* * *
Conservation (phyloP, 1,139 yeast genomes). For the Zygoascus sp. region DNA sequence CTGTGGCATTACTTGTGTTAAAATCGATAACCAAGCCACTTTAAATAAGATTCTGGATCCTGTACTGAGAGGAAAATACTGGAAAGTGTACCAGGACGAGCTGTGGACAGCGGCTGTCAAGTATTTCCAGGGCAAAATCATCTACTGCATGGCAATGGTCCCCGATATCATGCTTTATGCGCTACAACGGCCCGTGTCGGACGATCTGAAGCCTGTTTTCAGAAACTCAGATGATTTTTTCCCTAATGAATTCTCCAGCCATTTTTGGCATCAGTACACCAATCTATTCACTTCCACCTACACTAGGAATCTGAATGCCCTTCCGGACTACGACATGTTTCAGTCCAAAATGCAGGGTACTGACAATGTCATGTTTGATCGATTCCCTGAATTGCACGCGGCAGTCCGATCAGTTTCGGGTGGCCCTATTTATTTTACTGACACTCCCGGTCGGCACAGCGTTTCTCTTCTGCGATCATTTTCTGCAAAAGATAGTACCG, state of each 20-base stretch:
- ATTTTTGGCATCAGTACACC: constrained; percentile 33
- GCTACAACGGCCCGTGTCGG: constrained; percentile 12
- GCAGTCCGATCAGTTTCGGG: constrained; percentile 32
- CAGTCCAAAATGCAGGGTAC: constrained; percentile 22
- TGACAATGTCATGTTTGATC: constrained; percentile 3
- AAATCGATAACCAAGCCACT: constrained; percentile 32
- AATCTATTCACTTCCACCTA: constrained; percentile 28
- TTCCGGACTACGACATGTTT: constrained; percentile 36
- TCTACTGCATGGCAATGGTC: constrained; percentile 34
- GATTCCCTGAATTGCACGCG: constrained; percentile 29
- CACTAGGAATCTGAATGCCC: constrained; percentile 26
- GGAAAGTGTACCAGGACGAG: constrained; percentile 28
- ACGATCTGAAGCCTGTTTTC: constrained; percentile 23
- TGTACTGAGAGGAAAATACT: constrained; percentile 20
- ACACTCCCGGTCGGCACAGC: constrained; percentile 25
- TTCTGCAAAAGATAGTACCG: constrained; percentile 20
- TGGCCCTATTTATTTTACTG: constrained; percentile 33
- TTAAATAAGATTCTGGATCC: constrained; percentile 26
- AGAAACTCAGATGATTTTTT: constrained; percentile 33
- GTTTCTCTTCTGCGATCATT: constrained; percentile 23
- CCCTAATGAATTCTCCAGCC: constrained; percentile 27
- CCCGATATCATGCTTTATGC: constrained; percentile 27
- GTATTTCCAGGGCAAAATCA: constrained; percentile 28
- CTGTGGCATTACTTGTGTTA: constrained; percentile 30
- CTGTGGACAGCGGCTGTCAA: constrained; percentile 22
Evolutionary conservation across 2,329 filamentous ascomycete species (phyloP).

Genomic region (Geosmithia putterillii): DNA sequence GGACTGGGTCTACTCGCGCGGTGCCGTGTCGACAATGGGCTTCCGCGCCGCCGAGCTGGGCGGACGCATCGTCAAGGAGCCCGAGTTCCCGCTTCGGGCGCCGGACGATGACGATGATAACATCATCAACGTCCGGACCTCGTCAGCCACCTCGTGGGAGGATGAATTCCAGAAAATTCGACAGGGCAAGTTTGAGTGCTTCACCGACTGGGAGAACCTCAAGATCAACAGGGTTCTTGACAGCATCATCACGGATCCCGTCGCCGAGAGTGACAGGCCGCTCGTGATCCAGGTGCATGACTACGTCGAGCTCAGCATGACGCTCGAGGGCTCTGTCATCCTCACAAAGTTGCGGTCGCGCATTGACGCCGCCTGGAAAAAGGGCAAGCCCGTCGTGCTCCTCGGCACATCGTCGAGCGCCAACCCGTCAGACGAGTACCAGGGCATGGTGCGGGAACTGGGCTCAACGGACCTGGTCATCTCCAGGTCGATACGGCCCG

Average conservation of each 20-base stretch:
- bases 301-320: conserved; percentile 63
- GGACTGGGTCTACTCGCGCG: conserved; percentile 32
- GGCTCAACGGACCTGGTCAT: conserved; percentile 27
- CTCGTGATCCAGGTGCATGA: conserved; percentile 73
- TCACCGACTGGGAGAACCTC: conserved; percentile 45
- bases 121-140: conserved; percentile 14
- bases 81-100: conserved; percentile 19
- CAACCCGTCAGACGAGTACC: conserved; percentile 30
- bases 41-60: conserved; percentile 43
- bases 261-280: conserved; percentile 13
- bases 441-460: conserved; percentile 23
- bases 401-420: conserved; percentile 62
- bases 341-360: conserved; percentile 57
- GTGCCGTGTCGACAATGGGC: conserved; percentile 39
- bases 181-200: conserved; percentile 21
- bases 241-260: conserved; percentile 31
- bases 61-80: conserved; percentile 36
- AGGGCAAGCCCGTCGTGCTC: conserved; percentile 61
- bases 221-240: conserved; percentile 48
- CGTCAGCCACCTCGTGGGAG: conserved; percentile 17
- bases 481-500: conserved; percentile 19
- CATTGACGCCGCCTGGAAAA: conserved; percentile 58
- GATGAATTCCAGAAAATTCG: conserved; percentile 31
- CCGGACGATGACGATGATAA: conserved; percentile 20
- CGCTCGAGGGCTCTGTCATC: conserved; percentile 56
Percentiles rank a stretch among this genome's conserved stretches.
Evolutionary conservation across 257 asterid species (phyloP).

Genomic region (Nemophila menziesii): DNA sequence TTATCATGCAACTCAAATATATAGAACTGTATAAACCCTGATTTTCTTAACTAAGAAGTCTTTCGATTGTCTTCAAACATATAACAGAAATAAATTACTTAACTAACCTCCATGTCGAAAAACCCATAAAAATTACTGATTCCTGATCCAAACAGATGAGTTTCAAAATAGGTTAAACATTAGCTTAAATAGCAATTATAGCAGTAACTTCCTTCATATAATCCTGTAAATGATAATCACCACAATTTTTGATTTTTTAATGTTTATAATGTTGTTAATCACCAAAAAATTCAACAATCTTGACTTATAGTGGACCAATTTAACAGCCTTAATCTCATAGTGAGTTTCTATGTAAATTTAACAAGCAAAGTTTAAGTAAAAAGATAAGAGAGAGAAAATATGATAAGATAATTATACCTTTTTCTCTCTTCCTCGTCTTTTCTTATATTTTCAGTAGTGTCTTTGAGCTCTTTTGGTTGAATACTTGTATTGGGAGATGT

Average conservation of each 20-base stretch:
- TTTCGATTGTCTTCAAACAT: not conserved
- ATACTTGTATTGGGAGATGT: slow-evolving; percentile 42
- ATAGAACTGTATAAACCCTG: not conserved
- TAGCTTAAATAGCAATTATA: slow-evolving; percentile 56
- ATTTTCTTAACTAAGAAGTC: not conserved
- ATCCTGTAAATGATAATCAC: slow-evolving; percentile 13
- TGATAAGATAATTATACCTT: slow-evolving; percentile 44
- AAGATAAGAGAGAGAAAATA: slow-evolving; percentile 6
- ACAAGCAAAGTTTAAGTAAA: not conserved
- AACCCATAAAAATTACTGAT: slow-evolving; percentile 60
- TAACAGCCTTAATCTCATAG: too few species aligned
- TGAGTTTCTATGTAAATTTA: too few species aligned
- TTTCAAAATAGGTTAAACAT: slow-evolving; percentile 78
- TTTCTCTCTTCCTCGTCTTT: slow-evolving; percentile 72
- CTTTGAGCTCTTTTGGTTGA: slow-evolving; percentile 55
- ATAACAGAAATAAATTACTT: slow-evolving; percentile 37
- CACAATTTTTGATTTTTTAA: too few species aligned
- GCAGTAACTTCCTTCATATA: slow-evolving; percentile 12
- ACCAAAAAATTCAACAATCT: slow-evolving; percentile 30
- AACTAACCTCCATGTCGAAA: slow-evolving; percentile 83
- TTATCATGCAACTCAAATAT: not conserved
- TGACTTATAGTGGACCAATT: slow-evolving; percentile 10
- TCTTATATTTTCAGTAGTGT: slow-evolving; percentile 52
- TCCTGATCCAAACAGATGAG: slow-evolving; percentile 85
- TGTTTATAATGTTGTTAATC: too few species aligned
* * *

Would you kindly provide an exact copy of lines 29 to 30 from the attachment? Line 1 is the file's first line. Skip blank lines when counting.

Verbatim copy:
Average conservation of each 20-base stretch:
- bases 301-320: conserved; percentile 63